An opinion piece in last December's Herald has turned out to be rather precient - or perspicacious, more likely.
A scant couple of weeks into Kevin Rudd's initiation as Prime Minister, Ross Gittens, the Herald's economics editor, took the liberty of commenting directly on the politics of the contrast between Rudd and his predecessor, John Howard.
He pointed to his background as a public servant and diplomat, as well as his reputation as a "detail man", to conclude that Rudd would be "more a manager than a leader", someone who is "stronger on tactics than strategy".
Emerging from an era of mean-spiritedness under the Liberals, where refugees were not given a hearing and dental aid was stripped from the disadvantaged, the specifics of Rudd's nature are very easy to overlook. If he was tweedledee to Howard's small-c conservative temperament, he would be a world of difference in Australia's engagement with the world.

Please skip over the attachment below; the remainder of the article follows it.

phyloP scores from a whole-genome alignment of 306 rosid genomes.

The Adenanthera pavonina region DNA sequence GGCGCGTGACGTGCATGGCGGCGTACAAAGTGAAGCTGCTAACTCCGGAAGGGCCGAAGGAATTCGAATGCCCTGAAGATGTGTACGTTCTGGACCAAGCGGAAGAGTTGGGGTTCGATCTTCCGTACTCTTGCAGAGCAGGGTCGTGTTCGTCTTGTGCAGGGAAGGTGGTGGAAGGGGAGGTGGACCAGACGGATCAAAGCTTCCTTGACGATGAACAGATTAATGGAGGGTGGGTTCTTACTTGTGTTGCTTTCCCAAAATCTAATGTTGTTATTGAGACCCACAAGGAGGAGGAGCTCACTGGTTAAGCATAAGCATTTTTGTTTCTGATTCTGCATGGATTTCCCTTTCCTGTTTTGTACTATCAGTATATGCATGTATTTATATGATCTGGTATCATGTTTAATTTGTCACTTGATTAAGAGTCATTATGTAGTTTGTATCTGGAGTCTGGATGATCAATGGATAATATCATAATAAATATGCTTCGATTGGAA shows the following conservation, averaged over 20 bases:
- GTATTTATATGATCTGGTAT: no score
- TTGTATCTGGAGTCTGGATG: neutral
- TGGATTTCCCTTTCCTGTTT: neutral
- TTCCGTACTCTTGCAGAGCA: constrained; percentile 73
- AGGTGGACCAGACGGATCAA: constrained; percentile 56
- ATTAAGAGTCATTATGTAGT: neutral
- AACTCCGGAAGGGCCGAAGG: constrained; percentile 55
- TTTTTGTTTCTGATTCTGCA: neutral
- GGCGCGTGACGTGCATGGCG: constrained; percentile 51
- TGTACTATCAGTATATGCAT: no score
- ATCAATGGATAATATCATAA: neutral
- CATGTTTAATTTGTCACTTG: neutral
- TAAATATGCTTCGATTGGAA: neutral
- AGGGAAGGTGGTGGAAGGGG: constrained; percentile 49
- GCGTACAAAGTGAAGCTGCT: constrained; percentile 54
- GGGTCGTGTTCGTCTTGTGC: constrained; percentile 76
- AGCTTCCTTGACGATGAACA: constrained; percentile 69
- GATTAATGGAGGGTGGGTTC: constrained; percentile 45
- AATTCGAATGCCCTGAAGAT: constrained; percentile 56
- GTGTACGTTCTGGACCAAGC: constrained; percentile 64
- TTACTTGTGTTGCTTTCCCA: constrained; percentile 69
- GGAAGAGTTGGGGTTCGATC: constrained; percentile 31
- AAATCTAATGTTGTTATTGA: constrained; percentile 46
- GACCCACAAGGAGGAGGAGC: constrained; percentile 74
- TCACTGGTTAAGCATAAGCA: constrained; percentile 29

That stands. But Gittens' words ring true today: more a manager than a leader. Thus far, and maybe further. An unsurprising hangover from Howard's legacy: after four election losses: the Opposition had been actively presenting as small a target as possible.
And that remains. If Australia still embraces that feeling of fresh air (Rudd remains high in the polls), it is not due to vision.
We're already on the back foot on some really pressing issues. If Rudd's eye is on the next election cycle (2010), then he's missing the wider focus needed on Australia's - and the world's future.